We are also examining whether epigenetic changes – which occur on-top-of the DNA sequence in response to environmental influences – are involved in transition from health to illness. Early identification of those most likely to develop illness will provide a firm basis on which to develop preventive and early intervention strategies to reduce the impact of this devastating disorder.

Genes, environment and depression

In a collaborative study with Professors Kay Wilhelm and Phil Mitchell from the UNSW School of Psychiatry, Professor Peter Schofield and his team examined the genetic variation in the transporter protein that is involved in the reuptake of the neurotransmitter serotonin. There is an association between low serotonin transporter levels, stress and depression. The group has further shown that there is an association between the serotonin transporter genotypes and the way an individual copes with stress. This has led to further clinical studies correlating how individuals can use different methods to handle stress. Their research has significant implications for reducing the likelihood of developing depression and a planned future study will be to evaluate whether specific training in stress management, matched to an individual’s genotype, may lead to a reduction in the incidence of depression.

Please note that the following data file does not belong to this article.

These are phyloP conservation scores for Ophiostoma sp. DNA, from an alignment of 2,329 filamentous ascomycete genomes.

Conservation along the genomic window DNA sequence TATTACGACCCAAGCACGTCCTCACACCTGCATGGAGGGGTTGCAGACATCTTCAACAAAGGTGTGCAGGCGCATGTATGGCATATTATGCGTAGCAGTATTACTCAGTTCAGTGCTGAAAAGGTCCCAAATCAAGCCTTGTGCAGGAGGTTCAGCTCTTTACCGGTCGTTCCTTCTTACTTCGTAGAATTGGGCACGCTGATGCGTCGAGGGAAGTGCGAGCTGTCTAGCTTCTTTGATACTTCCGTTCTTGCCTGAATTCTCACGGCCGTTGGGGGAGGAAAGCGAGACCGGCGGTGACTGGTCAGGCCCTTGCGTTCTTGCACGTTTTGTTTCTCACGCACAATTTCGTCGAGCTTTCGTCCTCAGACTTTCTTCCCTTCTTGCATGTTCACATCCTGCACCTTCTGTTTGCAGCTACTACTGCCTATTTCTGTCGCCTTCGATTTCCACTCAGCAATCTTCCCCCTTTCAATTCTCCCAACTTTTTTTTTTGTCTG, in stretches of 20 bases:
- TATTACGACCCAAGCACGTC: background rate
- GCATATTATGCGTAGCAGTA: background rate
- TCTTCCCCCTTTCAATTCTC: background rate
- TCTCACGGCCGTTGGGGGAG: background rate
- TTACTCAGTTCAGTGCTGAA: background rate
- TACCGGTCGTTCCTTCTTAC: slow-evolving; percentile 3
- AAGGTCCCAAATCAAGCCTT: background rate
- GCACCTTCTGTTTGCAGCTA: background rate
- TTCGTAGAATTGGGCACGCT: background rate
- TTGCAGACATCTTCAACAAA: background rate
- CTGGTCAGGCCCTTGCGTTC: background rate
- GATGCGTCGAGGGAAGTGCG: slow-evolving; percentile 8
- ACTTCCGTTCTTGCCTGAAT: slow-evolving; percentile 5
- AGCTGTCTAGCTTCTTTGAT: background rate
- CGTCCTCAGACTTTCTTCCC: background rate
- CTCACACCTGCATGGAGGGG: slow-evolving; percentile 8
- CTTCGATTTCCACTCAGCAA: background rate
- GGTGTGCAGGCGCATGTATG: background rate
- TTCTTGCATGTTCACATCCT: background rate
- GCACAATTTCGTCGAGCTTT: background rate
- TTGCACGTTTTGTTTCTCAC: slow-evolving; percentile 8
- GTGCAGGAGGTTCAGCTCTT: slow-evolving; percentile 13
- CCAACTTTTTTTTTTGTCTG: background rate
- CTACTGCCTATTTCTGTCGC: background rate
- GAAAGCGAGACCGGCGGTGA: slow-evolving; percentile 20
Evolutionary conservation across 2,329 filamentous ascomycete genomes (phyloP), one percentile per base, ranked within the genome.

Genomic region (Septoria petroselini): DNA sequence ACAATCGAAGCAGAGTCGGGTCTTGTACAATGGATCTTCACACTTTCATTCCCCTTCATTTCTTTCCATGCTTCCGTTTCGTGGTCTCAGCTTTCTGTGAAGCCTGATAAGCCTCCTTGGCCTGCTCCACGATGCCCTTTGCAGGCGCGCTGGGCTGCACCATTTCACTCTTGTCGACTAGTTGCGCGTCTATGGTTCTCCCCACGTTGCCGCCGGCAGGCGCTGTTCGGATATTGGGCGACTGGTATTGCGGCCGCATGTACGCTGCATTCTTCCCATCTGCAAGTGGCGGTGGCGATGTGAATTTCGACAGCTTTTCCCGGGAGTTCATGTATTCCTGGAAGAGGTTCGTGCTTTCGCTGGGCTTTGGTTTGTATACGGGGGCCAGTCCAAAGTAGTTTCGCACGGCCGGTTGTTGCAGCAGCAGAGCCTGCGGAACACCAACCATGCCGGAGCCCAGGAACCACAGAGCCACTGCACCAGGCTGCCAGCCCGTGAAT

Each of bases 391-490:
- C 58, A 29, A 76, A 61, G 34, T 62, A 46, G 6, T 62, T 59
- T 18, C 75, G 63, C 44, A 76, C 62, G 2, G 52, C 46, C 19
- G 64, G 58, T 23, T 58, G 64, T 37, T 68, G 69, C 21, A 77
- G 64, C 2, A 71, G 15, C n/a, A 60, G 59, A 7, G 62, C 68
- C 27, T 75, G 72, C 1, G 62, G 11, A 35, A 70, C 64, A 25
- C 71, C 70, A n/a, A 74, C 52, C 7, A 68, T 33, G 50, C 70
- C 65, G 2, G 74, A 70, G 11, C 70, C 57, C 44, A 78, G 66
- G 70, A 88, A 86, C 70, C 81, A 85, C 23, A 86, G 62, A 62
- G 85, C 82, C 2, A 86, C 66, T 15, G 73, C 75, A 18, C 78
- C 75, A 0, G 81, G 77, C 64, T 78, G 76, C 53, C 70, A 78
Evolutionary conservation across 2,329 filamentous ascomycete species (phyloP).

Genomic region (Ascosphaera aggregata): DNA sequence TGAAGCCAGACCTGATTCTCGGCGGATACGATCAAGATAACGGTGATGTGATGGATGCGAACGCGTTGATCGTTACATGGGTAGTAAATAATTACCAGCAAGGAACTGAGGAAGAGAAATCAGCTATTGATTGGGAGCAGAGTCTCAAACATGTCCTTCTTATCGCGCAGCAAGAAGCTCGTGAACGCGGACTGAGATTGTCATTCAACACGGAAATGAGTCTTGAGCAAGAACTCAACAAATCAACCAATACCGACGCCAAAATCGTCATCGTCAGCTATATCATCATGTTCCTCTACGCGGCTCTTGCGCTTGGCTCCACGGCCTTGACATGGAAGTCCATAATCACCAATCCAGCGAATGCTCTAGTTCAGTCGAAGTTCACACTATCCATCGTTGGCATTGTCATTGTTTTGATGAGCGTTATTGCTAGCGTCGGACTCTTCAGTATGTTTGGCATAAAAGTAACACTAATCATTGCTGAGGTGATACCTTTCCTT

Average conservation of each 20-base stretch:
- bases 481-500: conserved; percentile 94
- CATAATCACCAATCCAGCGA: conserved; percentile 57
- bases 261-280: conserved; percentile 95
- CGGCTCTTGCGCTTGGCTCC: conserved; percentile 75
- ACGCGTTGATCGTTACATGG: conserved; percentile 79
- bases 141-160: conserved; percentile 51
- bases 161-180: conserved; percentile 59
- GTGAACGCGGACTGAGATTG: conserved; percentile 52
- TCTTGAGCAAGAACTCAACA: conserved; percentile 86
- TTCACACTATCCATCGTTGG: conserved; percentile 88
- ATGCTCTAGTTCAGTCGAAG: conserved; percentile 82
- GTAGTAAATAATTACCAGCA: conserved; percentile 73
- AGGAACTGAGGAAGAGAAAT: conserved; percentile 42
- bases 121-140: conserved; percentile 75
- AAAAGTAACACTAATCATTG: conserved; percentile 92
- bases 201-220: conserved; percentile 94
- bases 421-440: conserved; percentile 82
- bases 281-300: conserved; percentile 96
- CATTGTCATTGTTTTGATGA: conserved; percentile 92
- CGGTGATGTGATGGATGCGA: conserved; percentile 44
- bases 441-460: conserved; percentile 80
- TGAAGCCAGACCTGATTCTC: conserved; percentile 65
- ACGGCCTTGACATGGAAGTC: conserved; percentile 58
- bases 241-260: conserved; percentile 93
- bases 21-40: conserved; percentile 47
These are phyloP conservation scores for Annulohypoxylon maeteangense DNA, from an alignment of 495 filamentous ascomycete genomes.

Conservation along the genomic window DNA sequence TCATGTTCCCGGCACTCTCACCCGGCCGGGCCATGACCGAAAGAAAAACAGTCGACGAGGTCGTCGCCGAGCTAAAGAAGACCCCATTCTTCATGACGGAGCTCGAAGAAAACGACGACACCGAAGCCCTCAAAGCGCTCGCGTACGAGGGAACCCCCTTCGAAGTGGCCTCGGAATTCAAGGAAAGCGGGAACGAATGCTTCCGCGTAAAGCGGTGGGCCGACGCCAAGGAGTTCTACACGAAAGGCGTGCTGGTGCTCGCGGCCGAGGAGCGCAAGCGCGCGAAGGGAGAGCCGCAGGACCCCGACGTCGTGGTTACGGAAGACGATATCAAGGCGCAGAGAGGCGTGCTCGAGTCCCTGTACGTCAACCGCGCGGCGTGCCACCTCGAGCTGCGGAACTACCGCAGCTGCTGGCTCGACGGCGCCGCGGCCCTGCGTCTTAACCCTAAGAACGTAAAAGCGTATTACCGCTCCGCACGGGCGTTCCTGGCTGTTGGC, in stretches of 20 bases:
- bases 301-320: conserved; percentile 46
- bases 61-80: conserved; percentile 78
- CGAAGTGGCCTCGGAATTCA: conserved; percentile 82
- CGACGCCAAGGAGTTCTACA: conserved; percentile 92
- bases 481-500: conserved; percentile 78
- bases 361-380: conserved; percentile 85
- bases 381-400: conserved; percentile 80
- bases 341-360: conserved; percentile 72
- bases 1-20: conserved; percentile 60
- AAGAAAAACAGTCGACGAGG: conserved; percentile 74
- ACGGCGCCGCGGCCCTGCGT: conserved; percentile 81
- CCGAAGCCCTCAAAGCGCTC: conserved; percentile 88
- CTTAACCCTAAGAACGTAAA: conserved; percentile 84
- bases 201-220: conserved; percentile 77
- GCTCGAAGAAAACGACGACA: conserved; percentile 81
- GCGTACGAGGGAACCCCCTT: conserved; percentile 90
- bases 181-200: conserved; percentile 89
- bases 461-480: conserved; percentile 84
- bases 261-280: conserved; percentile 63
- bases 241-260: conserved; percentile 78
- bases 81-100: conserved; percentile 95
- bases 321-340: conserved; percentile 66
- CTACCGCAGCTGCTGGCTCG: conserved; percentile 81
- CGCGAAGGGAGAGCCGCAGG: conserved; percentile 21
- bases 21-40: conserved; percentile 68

Falls, ageing and dementia in Indigenous Australians

We aim to identify determinants for the high prevalence of dementia in Indigenous Australians, and will now extend these findings by exploring determinants for the high prevalence of falls.

Koori Growing Old Well Study

The primary aim of a proposed longitudinal study is to find the reasons for the high dementia rates (three times non-Indigenous rates) in urban/regional Aboriginal people.

NeuroSleep: A NHMRC Centre for Research Excellence

This project aims to understand the bidirectional relationship between sleep and the brain to test and develop new approaches to treatment for sleep disruption across a range of medical disorders.  

Role of genetics and stressful trauma in anxiety and depression in various participant groups from the BRID (Brain Resource International Database) (2006-)

Using various cognitive, psychological and neuroimaging measures, they have investigated the role of several genes known to be involved in brain disorders.

Heritability of brain functioning across resting, emotional and cognitive tasks in the TWIN-E Study (2009-)

The TWIN-E Emotional Wellbeing study is a large prospective study of over 1,600 monozygotic (MZ) and dizygotic (DZ) adult twins from Twins Research Australia (Gatt et al., 2012, Twin Res Hum Gen).

What else is happening in Depression research at NeuRA?